Depending on the week's assignment, you may have several pages of Background Reading. This week, you have THREE PAGES of Background reading.
Vergil: The Roman Poet Who Imitated Homer
The first half of your readings this week come from Homer's Odyssey: you will hear Ulysses describe what happened when he visited the land of the dead. The second half of your readings describe the visit of the Trojan hero, Aeneas, to the land of the dead - an episode from the Roman epic, the Aeneid, which was written by the Roman poet Vergil.
Publius Vergilius Maro is usually called "Vergil" or "Virgil" (the spelling "Vergil" is the original Roman spelling). He was born in 70 BCE., as the Roman Republic was recovering from the slave uprising led by Spartacus, that had lasted from 73-71 BCE.
In Vergil's childhood, Rome was ruled by the first "triumvirate" (or "rule of three men"), when in 60 BCE Pompey, Crassus, and Julius Caesar divided up Rome between them. Julius Caesar was later assassinated in 44 BCE, and Pompey was assassinated in 48 BCE.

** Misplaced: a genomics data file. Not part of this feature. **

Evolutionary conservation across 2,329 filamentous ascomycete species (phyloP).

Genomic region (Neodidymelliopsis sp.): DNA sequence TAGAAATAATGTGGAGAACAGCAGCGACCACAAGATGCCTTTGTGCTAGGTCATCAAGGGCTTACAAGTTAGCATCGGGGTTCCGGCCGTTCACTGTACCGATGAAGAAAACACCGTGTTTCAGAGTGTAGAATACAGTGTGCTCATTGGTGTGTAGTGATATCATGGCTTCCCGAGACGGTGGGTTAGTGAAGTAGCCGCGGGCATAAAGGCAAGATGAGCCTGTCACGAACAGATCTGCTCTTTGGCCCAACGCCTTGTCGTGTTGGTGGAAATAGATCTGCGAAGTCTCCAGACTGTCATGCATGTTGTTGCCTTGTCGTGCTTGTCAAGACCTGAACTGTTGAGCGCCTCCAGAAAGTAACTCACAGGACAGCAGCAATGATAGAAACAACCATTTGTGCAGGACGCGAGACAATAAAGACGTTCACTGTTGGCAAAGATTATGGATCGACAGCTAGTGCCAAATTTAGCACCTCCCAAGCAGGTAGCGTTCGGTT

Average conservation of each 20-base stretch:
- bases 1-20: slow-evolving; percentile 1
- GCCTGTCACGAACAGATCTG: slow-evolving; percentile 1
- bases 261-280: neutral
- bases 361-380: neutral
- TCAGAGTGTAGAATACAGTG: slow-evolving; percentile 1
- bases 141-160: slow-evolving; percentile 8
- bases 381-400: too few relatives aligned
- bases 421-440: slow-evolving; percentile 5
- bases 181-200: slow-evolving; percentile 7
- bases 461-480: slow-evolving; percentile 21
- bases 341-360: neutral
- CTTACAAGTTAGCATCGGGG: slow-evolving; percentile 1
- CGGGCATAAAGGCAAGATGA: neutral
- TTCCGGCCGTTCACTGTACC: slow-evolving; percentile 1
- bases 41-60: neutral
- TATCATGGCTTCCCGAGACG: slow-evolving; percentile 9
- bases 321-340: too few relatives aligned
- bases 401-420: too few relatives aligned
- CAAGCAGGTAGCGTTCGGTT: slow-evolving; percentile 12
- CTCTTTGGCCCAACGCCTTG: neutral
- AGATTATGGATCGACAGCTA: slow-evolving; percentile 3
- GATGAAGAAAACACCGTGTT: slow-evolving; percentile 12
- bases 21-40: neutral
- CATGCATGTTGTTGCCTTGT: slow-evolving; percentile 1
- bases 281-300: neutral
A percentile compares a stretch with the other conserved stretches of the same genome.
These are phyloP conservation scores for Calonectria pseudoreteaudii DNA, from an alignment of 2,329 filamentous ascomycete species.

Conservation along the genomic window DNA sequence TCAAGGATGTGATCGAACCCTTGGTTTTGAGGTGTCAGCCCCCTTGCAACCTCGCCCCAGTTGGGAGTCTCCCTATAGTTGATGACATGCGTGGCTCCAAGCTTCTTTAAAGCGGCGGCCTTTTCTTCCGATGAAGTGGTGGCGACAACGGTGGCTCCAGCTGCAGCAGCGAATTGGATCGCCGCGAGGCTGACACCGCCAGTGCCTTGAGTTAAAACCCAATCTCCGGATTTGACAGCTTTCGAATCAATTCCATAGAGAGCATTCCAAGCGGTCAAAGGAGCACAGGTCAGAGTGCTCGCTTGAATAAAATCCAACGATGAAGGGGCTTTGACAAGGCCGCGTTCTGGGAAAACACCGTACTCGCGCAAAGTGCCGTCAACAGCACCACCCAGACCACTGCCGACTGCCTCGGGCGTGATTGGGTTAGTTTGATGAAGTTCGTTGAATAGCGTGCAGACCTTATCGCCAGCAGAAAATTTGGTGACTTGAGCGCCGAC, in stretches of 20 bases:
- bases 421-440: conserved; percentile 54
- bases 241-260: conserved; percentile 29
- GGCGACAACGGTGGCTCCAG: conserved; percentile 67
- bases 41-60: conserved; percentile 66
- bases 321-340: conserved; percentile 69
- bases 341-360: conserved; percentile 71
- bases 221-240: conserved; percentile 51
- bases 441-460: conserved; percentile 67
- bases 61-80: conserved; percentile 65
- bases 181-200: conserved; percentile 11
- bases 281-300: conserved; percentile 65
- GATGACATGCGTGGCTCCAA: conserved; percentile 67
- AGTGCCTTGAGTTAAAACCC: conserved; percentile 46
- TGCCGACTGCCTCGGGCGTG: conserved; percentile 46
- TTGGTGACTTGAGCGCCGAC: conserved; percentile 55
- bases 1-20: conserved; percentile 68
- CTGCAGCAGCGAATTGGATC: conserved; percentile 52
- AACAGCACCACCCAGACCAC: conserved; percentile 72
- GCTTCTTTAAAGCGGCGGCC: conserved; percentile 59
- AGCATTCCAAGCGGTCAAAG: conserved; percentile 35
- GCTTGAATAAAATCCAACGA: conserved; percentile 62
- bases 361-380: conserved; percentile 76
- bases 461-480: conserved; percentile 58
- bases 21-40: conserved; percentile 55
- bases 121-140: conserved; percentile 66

By the time Vergil came to Rome in 41 BCE, all the members of the first triumvirate were dead, and Rome was being ruled by a new triumvirate: Antony, Lepidus, and Octavian (who was a close relation of Julius Caesar). It was Octavian who would emerge as the first ruler of imperial Rome. In 29 BCE Octavian was named imperator (emperor), in 28 BCE he was given the title of princeps (prince), and in 27 BCE he was given the title augustus (majestic). As Caesar Augustus, this ruler of Rome wanted an epic poem that would do justice to his empire. Augustus became Vergil's patron.